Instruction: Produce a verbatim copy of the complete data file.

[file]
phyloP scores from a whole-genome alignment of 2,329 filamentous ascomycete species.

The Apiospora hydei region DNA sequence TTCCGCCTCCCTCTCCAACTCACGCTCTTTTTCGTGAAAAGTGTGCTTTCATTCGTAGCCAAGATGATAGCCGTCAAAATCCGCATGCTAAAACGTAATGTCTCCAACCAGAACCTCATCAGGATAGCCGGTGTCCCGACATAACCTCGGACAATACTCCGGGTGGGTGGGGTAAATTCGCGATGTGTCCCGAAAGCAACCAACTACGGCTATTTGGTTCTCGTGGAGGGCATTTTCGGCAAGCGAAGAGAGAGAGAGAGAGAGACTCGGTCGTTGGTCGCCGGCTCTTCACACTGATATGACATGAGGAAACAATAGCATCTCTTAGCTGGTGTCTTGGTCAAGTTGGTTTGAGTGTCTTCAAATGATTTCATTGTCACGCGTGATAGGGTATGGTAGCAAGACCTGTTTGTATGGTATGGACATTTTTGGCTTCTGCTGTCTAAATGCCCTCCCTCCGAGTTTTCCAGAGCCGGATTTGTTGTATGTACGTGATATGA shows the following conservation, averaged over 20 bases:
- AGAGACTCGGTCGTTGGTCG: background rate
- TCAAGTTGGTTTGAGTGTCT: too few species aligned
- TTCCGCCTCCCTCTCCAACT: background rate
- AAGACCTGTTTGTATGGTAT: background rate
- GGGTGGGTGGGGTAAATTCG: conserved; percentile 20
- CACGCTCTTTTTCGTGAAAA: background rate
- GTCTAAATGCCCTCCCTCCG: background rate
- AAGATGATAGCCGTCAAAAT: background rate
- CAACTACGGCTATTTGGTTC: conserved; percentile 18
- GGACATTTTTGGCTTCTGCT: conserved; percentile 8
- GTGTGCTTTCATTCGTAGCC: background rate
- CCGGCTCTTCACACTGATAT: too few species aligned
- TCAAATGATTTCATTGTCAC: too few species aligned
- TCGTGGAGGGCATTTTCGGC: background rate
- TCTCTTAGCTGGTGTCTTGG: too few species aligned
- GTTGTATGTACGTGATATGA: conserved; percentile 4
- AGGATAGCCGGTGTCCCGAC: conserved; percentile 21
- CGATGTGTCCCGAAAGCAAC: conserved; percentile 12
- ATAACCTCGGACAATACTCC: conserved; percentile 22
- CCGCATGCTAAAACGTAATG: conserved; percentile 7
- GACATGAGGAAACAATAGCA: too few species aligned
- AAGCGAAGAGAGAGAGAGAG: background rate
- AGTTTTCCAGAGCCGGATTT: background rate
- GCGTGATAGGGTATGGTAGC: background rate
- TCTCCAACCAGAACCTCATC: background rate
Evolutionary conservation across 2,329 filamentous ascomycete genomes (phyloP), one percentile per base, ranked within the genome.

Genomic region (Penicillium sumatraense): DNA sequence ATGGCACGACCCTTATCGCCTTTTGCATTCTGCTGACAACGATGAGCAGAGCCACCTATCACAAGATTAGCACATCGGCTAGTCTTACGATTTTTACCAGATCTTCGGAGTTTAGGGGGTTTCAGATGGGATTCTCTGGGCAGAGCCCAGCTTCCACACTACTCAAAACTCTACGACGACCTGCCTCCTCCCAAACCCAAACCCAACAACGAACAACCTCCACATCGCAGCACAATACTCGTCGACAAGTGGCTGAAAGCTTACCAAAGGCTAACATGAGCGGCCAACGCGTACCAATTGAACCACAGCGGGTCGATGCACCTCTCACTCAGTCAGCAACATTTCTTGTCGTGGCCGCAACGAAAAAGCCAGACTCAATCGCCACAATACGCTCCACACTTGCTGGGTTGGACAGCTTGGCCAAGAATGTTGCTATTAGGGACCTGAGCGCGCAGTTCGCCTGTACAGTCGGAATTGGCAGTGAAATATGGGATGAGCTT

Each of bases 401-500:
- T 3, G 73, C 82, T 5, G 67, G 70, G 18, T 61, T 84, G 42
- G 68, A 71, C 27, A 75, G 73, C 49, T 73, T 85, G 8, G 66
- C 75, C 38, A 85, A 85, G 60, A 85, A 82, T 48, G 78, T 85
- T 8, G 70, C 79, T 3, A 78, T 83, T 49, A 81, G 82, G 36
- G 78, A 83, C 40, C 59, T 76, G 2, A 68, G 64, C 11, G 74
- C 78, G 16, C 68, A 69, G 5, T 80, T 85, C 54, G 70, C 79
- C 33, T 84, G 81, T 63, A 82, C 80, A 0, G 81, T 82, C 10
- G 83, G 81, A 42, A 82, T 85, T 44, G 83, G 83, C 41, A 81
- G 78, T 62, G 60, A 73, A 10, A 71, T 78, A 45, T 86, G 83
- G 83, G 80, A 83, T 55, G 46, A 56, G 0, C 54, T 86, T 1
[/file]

phyloP scores from a whole-genome alignment of 2,329 filamentous ascomycete species.

The Apiospora hydei region DNA sequence TTCCGCCTCCCTCTCCAACTCACGCTCTTTTTCGTGAAAAGTGTGCTTTCATTCGTAGCCAAGATGATAGCCGTCAAAATCCGCATGCTAAAACGTAATGTCTCCAACCAGAACCTCATCAGGATAGCCGGTGTCCCGACATAACCTCGGACAATACTCCGGGTGGGTGGGGTAAATTCGCGATGTGTCCCGAAAGCAACCAACTACGGCTATTTGGTTCTCGTGGAGGGCATTTTCGGCAAGCGAAGAGAGAGAGAGAGAGAGACTCGGTCGTTGGTCGCCGGCTCTTCACACTGATATGACATGAGGAAACAATAGCATCTCTTAGCTGGTGTCTTGGTCAAGTTGGTTTGAGTGTCTTCAAATGATTTCATTGTCACGCGTGATAGGGTATGGTAGCAAGACCTGTTTGTATGGTATGGACATTTTTGGCTTCTGCTGTCTAAATGCCCTCCCTCCGAGTTTTCCAGAGCCGGATTTGTTGTATGTACGTGATATGA shows the following conservation, averaged over 20 bases:
- AGAGACTCGGTCGTTGGTCG: background rate
- TCAAGTTGGTTTGAGTGTCT: too few species aligned
- TTCCGCCTCCCTCTCCAACT: background rate
- AAGACCTGTTTGTATGGTAT: background rate
- GGGTGGGTGGGGTAAATTCG: conserved; percentile 20
- CACGCTCTTTTTCGTGAAAA: background rate
- GTCTAAATGCCCTCCCTCCG: background rate
- AAGATGATAGCCGTCAAAAT: background rate
- CAACTACGGCTATTTGGTTC: conserved; percentile 18
- GGACATTTTTGGCTTCTGCT: conserved; percentile 8
- GTGTGCTTTCATTCGTAGCC: background rate
- CCGGCTCTTCACACTGATAT: too few species aligned
- TCAAATGATTTCATTGTCAC: too few species aligned
- TCGTGGAGGGCATTTTCGGC: background rate
- TCTCTTAGCTGGTGTCTTGG: too few species aligned
- GTTGTATGTACGTGATATGA: conserved; percentile 4
- AGGATAGCCGGTGTCCCGAC: conserved; percentile 21
- CGATGTGTCCCGAAAGCAAC: conserved; percentile 12
- ATAACCTCGGACAATACTCC: conserved; percentile 22
- CCGCATGCTAAAACGTAATG: conserved; percentile 7
- GACATGAGGAAACAATAGCA: too few species aligned
- AAGCGAAGAGAGAGAGAGAG: background rate
- AGTTTTCCAGAGCCGGATTT: background rate
- GCGTGATAGGGTATGGTAGC: background rate
- TCTCCAACCAGAACCTCATC: background rate
Evolutionary conservation across 2,329 filamentous ascomycete genomes (phyloP), one percentile per base, ranked within the genome.

Genomic region (Penicillium sumatraense): DNA sequence ATGGCACGACCCTTATCGCCTTTTGCATTCTGCTGACAACGATGAGCAGAGCCACCTATCACAAGATTAGCACATCGGCTAGTCTTACGATTTTTACCAGATCTTCGGAGTTTAGGGGGTTTCAGATGGGATTCTCTGGGCAGAGCCCAGCTTCCACACTACTCAAAACTCTACGACGACCTGCCTCCTCCCAAACCCAAACCCAACAACGAACAACCTCCACATCGCAGCACAATACTCGTCGACAAGTGGCTGAAAGCTTACCAAAGGCTAACATGAGCGGCCAACGCGTACCAATTGAACCACAGCGGGTCGATGCACCTCTCACTCAGTCAGCAACATTTCTTGTCGTGGCCGCAACGAAAAAGCCAGACTCAATCGCCACAATACGCTCCACACTTGCTGGGTTGGACAGCTTGGCCAAGAATGTTGCTATTAGGGACCTGAGCGCGCAGTTCGCCTGTACAGTCGGAATTGGCAGTGAAATATGGGATGAGCTT

Each of bases 401-500:
- T 3, G 73, C 82, T 5, G 67, G 70, G 18, T 61, T 84, G 42
- G 68, A 71, C 27, A 75, G 73, C 49, T 73, T 85, G 8, G 66
- C 75, C 38, A 85, A 85, G 60, A 85, A 82, T 48, G 78, T 85
- T 8, G 70, C 79, T 3, A 78, T 83, T 49, A 81, G 82, G 36
- G 78, A 83, C 40, C 59, T 76, G 2, A 68, G 64, C 11, G 74
- C 78, G 16, C 68, A 69, G 5, T 80, T 85, C 54, G 70, C 79
- C 33, T 84, G 81, T 63, A 82, C 80, A 0, G 81, T 82, C 10
- G 83, G 81, A 42, A 82, T 85, T 44, G 83, G 83, C 41, A 81
- G 78, T 62, G 60, A 73, A 10, A 71, T 78, A 45, T 86, G 83
- G 83, G 80, A 83, T 55, G 46, A 56, G 0, C 54, T 86, T 1